The court filings further allege that Gonzalez told one victim that he was an attorney who could provide immigration-related services and assist in a pending criminal case. Gonzalez told the victim that he would charge $1,500 as an investigation fee; $5,000 as an initial retainer and another $8,000 to complete the criminal case; and an additional $3,000 for bail if the victim were to be arrested. After paying $650 toward the investigation fee, the victim became skeptical of Gonzalez’s ability to represent him and the reasonableness of the costs, and stopped communicating with Gonzalez.
Despite the court order and judgment, Gonzalez has allegedly continued to represent himself as an immigration attorney and seek payments for immigration services, while failing to make any payments toward the restitution, civil penalty and court costs.
Today, Attorney General Schneiderman filed for a criminal and civil contempt order against Gonzalez in New York County Supreme Court seeking full payment of the prior judgments, plus jail time and a substantial fine be imposed for each day that Gonzalez engaged in contemptuous conduct. Gonzalez faces a maximum incarceration sentence of six months for the civil contempt charges and 30 days for the criminal contempt charges. In addition to paying the millions in judgments already owed, Gonzalez also faces up to a $1,000 fine per day for each day he’s judged to be in criminal contempt, and a maximum fine of the Attorney General’s costs and expenses plus $250 if he’s found to be in civil contempt.
The charges are merely accusations and the defendant is presumed innocent unless and until proven guilty in a court of law.
If you feel you have been a victim of this type of crime, please contact the Attorney General’s Immigration Services Fraud Unit Hotline at (866) 390-2992 or email Civil.Rights@ag.ny.gov. The Attorney General’s office will never ask for your immigration status or share immigration information with federal authorities if you contact the hotline.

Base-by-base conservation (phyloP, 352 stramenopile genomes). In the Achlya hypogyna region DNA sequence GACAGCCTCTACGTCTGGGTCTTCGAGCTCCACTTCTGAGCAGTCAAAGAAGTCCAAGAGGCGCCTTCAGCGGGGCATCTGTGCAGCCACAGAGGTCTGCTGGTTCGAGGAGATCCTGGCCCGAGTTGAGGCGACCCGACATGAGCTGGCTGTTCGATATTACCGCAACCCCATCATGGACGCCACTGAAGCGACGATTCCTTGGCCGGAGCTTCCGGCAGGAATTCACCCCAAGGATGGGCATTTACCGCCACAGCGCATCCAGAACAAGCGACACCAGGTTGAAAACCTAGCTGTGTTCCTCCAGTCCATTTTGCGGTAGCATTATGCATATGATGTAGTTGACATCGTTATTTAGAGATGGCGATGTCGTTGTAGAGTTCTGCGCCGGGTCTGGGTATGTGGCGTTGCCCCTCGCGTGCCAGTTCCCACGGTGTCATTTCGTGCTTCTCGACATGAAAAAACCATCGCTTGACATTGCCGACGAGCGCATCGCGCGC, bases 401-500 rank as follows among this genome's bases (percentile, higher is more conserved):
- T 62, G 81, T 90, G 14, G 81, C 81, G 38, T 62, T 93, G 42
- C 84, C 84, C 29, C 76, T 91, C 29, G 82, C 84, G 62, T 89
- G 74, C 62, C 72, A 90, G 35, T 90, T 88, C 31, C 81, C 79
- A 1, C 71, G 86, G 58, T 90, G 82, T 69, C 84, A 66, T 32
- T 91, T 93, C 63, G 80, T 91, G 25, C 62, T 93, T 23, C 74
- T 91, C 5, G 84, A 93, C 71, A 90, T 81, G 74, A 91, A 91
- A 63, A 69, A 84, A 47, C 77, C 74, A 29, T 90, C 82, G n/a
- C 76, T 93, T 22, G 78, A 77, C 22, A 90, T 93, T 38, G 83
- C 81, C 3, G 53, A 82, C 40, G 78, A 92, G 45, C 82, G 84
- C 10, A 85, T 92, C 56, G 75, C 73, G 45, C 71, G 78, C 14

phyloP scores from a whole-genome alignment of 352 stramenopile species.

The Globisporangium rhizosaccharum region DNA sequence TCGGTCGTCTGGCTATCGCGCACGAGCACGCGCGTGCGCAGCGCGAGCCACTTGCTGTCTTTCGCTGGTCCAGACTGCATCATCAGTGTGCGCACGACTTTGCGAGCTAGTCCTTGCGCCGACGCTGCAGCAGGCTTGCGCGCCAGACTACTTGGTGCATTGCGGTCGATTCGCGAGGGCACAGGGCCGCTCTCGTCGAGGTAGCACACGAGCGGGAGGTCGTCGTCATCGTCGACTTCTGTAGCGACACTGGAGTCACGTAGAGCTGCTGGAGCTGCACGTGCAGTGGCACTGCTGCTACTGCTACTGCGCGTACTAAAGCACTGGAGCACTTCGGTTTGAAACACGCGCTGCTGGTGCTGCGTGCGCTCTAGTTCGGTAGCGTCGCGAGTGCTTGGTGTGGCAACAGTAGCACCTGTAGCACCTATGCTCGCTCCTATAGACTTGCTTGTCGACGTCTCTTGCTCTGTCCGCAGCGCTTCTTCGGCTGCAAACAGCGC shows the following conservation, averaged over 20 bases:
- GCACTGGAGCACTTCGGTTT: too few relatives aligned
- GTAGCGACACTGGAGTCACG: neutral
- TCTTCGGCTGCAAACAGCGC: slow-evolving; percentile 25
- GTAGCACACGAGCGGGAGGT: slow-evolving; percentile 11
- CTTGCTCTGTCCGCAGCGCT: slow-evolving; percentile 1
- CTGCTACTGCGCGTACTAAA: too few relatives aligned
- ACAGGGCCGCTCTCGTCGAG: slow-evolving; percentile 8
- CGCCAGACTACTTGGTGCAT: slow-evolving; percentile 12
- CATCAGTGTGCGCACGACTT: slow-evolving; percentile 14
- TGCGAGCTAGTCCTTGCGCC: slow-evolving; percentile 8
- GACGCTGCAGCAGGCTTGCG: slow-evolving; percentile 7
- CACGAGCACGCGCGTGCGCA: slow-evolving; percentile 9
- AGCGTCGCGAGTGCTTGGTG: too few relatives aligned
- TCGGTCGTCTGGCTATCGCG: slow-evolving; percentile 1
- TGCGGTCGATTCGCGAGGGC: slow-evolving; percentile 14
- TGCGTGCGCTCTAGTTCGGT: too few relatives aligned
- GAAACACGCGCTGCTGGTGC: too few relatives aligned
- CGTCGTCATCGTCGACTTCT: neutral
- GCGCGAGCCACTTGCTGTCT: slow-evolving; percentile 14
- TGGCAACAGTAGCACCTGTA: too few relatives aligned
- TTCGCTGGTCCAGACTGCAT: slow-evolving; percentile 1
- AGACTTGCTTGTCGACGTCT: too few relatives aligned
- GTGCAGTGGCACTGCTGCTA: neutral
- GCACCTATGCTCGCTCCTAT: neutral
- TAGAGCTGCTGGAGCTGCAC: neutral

Attorneys must be licensed in the State of New York by the New York State Unified Court System, Office of Court Administration. If possible, before meeting or retaining an attorney, consumers should confirm his or her license on the OCA website: iapps.courts.state.ny.us/attorney/AttorneySearch.
Attorney General Schneiderman also reminds immigrant communities of the New York resources available to those seeking immigration and naturalization-related support. Managed by Catholic Charities Community Services, the New Americans hotline is a toll-free, multi-lingual hotline that provides live assistance in receiving immigration and naturalization information and referrals, regardless of citizenship or documented status. All calls to the hotline are confidential and anonymous. Call 1-800-566-7636 (toll-free) anytime between 9:00am to 8:00pm, Monday through Friday.
The investigation was handled by Investigators Ismael Hernandez, Elsa Rojas, and Andres Rodriguez, under the supervision of Supervising Investigators Cynthia Kane and Michael Leahy, Deputy Chief Investigator John McManus, and Chief Dominick Zarella. The case is being prosecuted by Deputy Chief Jose Nieves of the Special Investigations and Prosecutions Unit and Assistant Attorney General Nancy Trasande of the Civil Rights Bureau, and under the supervision of Bureau Chief Lourdes Rosado and Chief Deputy Attorney General Alvin Bragg. U.S. Citizenship and Immigration Services Disciplinary Counsel Catherine M. O’Connell provided key assistance in this investigation.